Democracy


Human Rights Commission

The South African Human Rights Commission is the national institution established to entrench constitutional democracy. It is committed to promote respect for, observance of and the protection of human rights for everyone without fear or favour.

What are human rights?

Human rights are the basic rights that everyone has, simply because they are human. The list of human rights protected in South Africa is contained in the Bill of Rights, Chapter 2 of the South African Constitution, the highest law in our country.

What are human rights violations?

If someone ignores or abuses your rights, it is called a violation of those rights. For example, if someone treats a person differently because of his or her race, gender, age or ethnic group, that person's right to equality is being abused or violated.

What does the Commission do?

In accordance with the Constitution and the Human Rights Commission Act of 1994, the tasks of the Human Rights Commission are to:

  • Develop an awareness of human rights among the people of South Africa.
  • Make recommendations to the state to improve the carrying out of human rights.
  • Undertake studies and report to Parliament on matters relating to human rights.
  • Investigate complaints of violations of human rights and seek appropriate relief.

The Commission works with government, civil society and individuals, both in South Africa and internationally, acting as both a watchdog and a visible route through which people can access their rights.

While the handling and management of complaints about human rights violations lies at the heart of the Commission's work, it also aims to create a national culture of human rights through its advocacy, research and legal functions. In addition, the Commission monitors and develops standards of human rights law.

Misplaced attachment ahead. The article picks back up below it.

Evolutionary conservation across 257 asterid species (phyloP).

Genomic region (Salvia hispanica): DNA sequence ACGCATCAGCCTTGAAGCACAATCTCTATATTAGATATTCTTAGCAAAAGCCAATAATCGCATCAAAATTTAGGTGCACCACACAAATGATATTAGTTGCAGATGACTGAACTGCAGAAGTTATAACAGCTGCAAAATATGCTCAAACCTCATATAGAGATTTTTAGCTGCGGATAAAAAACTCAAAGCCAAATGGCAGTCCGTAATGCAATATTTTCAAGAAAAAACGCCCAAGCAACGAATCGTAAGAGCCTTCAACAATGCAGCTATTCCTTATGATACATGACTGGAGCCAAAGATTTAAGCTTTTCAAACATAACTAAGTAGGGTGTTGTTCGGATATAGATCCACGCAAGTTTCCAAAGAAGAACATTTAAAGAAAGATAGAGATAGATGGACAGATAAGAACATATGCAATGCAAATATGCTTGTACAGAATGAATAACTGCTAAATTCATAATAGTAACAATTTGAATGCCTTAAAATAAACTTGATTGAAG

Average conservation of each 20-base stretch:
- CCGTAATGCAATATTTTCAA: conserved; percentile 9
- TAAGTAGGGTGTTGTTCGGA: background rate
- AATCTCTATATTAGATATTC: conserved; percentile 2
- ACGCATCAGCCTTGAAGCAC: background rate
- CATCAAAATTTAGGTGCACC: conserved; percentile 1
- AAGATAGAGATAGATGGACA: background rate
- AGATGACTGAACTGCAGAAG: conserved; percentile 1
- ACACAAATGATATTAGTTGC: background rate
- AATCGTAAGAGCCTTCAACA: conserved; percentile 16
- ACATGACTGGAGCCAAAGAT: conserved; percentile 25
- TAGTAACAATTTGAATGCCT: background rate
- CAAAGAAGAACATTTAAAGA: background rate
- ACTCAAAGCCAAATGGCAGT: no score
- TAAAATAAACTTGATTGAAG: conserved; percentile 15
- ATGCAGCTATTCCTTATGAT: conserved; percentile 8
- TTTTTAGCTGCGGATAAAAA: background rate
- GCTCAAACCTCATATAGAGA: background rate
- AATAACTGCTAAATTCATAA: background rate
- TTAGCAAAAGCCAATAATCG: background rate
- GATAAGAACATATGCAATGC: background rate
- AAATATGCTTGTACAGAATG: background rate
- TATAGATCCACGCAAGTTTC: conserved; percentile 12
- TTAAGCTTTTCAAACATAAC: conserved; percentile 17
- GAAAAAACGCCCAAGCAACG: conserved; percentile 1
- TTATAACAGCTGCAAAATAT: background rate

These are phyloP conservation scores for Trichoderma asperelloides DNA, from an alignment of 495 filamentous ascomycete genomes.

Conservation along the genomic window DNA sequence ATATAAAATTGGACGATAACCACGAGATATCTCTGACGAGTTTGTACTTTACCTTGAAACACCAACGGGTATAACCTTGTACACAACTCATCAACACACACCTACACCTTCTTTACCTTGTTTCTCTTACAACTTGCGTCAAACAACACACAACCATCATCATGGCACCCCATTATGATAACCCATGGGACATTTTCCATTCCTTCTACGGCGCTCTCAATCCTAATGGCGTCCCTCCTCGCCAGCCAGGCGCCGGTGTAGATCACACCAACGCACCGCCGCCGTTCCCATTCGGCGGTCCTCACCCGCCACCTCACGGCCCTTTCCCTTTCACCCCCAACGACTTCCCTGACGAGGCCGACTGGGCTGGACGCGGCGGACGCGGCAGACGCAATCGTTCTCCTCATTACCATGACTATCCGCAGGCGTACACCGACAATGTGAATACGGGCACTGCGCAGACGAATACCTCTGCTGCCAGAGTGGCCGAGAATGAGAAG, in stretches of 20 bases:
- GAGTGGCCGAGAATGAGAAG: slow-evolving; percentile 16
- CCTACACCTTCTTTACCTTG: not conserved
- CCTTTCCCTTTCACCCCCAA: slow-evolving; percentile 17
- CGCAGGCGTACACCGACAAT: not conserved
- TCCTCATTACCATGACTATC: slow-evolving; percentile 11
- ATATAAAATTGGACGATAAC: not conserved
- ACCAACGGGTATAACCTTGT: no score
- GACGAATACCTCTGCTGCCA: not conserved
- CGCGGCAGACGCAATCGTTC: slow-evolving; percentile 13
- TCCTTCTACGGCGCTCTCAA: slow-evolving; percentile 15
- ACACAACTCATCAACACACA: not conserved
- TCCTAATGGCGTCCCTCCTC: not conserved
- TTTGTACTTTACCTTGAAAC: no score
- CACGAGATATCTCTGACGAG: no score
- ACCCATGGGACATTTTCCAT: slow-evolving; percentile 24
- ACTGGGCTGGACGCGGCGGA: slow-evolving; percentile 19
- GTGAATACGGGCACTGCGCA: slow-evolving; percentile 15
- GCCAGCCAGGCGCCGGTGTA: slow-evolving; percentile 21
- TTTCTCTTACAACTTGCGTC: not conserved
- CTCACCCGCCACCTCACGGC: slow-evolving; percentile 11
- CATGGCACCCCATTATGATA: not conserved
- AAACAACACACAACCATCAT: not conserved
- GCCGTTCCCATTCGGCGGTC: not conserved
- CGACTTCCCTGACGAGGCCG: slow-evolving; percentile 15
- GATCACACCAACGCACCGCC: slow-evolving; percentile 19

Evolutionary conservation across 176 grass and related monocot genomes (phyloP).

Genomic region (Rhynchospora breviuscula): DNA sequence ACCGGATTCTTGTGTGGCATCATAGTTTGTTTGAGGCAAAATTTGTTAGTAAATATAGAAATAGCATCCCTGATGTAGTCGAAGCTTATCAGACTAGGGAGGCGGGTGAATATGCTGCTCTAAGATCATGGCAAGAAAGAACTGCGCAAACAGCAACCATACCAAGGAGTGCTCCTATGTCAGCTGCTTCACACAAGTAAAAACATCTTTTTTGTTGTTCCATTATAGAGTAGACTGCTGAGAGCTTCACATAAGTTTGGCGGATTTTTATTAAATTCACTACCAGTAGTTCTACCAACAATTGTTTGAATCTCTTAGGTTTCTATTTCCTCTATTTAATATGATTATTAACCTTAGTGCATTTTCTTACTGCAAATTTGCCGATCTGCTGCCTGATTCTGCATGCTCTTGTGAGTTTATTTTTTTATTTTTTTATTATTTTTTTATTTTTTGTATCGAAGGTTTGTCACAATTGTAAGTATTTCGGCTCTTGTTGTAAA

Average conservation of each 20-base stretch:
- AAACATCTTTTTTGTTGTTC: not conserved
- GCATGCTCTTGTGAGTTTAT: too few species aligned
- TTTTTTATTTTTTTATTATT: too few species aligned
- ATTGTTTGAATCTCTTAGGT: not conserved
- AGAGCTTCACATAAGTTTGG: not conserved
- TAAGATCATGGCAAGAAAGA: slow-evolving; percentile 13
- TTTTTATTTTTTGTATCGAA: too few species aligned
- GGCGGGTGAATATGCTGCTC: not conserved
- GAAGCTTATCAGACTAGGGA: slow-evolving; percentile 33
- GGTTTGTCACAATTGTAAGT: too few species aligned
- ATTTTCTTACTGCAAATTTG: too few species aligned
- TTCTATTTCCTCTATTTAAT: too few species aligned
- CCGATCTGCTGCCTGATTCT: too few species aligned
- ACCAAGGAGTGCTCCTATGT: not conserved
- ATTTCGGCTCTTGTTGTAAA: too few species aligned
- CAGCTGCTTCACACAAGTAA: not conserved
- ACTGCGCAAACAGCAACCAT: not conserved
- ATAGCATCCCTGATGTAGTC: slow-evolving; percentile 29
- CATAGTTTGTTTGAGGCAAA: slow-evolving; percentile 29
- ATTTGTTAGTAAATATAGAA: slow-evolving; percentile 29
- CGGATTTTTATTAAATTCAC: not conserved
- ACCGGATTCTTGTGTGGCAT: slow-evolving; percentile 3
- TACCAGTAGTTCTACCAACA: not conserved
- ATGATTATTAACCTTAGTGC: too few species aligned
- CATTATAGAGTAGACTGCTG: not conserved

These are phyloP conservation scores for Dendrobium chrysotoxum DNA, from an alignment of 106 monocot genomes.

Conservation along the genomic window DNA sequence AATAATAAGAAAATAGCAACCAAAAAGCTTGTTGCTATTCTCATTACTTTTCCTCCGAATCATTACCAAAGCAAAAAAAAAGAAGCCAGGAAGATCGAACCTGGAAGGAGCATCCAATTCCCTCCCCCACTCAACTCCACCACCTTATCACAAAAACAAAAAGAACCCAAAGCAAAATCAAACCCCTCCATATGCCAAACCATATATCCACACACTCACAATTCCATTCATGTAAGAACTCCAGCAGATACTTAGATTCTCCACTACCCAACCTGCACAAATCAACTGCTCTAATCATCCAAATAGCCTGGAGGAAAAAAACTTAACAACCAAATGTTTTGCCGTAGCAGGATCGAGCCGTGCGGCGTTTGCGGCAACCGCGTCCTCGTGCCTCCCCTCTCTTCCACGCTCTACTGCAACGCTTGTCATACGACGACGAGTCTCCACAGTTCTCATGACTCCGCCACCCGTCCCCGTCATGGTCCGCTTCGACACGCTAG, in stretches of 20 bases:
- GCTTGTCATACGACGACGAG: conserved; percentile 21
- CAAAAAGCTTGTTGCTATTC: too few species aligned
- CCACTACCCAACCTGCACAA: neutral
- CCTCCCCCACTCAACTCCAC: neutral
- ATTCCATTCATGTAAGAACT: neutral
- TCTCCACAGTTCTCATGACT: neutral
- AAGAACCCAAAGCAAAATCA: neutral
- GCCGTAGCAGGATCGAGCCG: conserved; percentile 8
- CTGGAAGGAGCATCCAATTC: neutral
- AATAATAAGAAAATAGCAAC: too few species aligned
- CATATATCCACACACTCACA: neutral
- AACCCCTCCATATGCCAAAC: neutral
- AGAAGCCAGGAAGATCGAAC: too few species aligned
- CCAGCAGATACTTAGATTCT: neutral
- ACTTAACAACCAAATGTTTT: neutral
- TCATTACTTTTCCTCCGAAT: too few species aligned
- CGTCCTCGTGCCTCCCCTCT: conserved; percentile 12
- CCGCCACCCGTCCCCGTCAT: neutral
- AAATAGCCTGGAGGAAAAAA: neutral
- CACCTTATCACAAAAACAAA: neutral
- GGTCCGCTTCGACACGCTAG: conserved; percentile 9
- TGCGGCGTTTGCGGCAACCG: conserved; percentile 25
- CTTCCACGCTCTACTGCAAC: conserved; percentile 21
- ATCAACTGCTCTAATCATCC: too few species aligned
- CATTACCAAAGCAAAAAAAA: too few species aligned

What does the Commission investigate?

The Commission investigates alleged violations of or threats to a fundamental right. It can do this on its own accord, or in response to a complaint laid by the public.

What won't the Commission investigate?

The Commission has no jurisdiction to deal with complaints regarding to events that happened before 27 April 1994. It also does not investigate:

  • Complaints based solely on hearsay, rumour or media reports; or one that is viewed to be frivolous, misconceived or incomprehensible.
  • An anonymous complaint.
  • A complaint that is subject of a dispute before a court.
  • Complaints that are lodged more than three years after the alleged violation occurred.

Complaining to the Commission

You must lodge the complaint in the province where the alleged violation took place. You can do so personally or on behalf of another person or group, and you may request confidentiality.

Once your complaint has been accepted, an investigator will be appointed within seven days and you'll be contacted to confirm details.

The Commission's structure

The Human Rights Commission is made up of the commission, which sets out policy, and a secretariat, which implements policy. The chairperson is overall head, and there are up to 10 other commissioners, each responsible for a particular aspect of human rights - children, disability, civil rights, etc - as well as for a South African region.

Commissioners are appointed by Parliament on a seven-year term, and can be reappointed for an additional term.

SAinfo reporter and the SA Human Rights Commission

Reviewed: February 2014

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What can the HRC do for you?

The Commission can give you information or training on human rights, and can help you if you think that any of your rights, as defined in the Bill of Rights, has been violated.

The Commission, however, does not deal with all types of rights violations. See more about the different rights categories and organisations in You & your rights.

CONTACT THE COMMISSION

Email: info@sahrc.org.za
Website: www.sahrc.org.za

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